Computers in Spaceflight: The NASA Experience

- Chapter Four -
- Computers in the Space Shuttle Avionics System -
Developing software for the space shuttle
[108] During 1973 and 1974 the first requirements began to be specified for what has become one of the most interesting software systems ever designed. It was obvious from the very beginning that developing the Shuttle's software would be a complicated job. Even though NASA engineers estimated the size of the flight software to be smaller than that on Apollo, the ubiquitous functions of the Shuttle computers meant that no one group of engineers and no one company could do the software on its own. This increased the size of the task because of the communication necessary between the working groups. It also increased the complexity of a spacecraft already made complex by flight requirements and redundancy. Besides these realities, no one could foresee the final form that the software for this pioneering vehicle would take, even after years of development work had elapsed, since there continued to be both minor and major changes. NASA and its contractors made over 2,000 requirements changes between 1975 and the first flight in 198180. As a result, about $200 million was spent on software, as opposed to an initial estimate of $20 million. Even so, NASA lessened the difficulties by making several early decisions that were crucial for the program's success. NASA separated the software contract from the hardware contract, closely managed the contractors and their methods, chose a high-level language, and maintained conceptual integrity.
NASA awarded IBM Corporation the first independent Shuttle software contract on March 10, 1973. IBM and Rockwell International had worked together during the period of competition for the orbiter contract81. Rockwell bid on the entire aerospacecraft, intending to subcontract the computer hardware and software to IBM. But to Rockwell's dismay, NASA decided to separate the software contract from the orbiter contract. As a result, Rockwell still subcontracted with IBM for the computers, but IBM hand a separate software contract monitored closely by the Spacecraft Software Division of the Johnson Space Center. There are several reasons why this division of labor occurred. Since software does not weigh anything in and of itself, it is used to overcome hardware problems that would require extra systems and components (such as a mechanical control system)82. Thus software is in many ways the most critical component of the Shuttle, as it ties the other components together. Its importance to the overall program alone justified a separate contract, since it made the contractor directly accountable to NASA. Moreover, during the operations phase, software underwent the most changes, the hardware being essentially fixed83. As time went on, Rockwell's responsibilities as [109] prime hardware contractor were phased out, and the shuttles were turned over to an operations group. In late 1983, Lockheed Corporation, not Rockwell, won the competition for the operations contract. By keeping the software contract separate, NASA could develop the code on a continuing basis. There is a considerable difference between changing maintenance mechanics on an existing hardware system and changing software companies on a not yet perfect system because to date the relationships between components in software are much harder to define than those in hardware. Personnel experienced with a specific software system are the best people to maintain it. Lastly, Christopher Kraft of Johnson Space Center and George Low of NASA Headquarters, both highly influential in the manned spacecraft program during the early 1970's, felt that Johnson had the software management expertise to handle the contract directly84.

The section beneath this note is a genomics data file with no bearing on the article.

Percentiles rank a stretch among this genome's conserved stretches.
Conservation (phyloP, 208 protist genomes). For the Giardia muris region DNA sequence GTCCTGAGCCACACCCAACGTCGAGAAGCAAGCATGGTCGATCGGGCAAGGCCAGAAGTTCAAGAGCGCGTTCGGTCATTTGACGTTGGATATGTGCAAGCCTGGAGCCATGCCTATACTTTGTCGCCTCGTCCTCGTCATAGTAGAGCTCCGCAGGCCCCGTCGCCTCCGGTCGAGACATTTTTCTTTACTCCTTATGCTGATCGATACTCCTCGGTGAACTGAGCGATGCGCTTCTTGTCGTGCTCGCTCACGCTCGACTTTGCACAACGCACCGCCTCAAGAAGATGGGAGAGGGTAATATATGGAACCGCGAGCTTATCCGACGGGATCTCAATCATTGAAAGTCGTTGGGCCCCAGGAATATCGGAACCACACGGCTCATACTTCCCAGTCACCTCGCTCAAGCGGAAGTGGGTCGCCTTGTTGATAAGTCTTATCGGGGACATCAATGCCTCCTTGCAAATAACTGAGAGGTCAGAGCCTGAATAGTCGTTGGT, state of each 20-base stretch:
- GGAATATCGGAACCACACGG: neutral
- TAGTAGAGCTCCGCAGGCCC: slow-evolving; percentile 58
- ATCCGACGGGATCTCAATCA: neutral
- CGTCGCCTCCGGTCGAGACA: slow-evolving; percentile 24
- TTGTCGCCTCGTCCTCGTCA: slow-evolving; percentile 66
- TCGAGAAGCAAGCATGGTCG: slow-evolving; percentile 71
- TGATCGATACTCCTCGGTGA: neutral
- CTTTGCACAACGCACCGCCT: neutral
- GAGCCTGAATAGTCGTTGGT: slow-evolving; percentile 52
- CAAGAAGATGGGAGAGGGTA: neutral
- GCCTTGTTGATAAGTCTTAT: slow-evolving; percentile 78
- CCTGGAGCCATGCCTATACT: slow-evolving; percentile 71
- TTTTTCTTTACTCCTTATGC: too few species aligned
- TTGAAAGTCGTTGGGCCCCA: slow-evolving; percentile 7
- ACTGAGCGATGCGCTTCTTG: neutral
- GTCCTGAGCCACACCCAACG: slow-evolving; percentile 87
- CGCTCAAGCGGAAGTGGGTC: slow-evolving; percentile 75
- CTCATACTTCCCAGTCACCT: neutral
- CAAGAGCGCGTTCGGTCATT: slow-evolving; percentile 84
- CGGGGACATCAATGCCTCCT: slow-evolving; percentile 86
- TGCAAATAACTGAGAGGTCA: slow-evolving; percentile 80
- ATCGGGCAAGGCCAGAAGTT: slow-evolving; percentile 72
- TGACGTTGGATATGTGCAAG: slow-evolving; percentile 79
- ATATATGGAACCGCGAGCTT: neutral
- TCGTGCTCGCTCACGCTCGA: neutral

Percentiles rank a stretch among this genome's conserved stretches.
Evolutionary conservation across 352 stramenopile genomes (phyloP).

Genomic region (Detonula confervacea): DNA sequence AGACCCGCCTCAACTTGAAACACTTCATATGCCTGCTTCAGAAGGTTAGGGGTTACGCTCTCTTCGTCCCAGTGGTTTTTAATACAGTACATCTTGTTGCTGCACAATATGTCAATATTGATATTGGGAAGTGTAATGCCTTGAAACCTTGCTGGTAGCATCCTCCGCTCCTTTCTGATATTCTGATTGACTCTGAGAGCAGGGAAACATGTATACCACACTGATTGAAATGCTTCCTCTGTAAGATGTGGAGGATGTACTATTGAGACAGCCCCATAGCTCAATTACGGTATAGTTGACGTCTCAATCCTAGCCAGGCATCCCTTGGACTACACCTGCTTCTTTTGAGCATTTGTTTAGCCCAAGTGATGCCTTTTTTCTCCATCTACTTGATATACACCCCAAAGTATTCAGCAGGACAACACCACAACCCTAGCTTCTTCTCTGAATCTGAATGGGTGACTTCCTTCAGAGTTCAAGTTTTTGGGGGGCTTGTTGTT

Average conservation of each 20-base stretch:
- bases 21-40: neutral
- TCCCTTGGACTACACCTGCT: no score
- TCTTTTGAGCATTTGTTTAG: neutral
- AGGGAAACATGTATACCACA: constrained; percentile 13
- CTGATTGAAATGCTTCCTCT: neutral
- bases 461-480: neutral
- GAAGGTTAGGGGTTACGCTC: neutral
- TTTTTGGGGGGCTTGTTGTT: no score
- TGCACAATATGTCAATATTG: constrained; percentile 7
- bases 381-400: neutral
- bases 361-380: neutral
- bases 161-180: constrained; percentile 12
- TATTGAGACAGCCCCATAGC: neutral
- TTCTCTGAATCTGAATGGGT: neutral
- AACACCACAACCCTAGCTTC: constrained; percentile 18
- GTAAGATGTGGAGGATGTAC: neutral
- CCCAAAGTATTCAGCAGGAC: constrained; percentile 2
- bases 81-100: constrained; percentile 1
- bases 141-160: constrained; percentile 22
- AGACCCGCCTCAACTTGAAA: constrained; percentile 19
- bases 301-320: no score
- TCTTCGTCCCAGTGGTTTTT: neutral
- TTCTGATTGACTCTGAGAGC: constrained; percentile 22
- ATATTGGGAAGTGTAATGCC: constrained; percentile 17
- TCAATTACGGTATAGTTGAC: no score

One of the lessons learned from monitoring Draper Laboratory in the Apollo era was that by having the software development at a remote site (like Cambridge), the synergism of informally exchanged ideas is lost; sometimes it took 3 to 4 weeks for new concepts to filter over85. IBM had a building and several hundred personnel near Johnson because of its Mission Control Center contracts. When IBM won the Shuttle contract, it simply increased its local force.
The closeness of IBM to Johnson Space Center also facilitated the ability of NASA to manage the project. The first chief of the Shuttle's software, Richard Parten, observed that the experience of NASA managers made a significant contribution to the success of the programming effort86. Although IBM was a giant in the data processing industry, a pioneer in real time systems, and capable of putting very bright people on a project, the company had little direct experience with avionics software. As a consequence, Rockwell had to supply a lot of information relating to flight control. Conversely, even though Rockwell projects used computers, software development on the scale needed for the Shuttle was outside its experience. NASA Shuttle managers provided the initial requirements for the software and facilitated the exchange of information between the principal contractors. This situation was similar to that during the 1960s when NASA had the best rendezvous calculations people in the world and had to contribute that expertise to IBM during the Gemini software development. Furthermore, the lessons of Apollo inspired the NASA managers to push IBM for quality at every point87.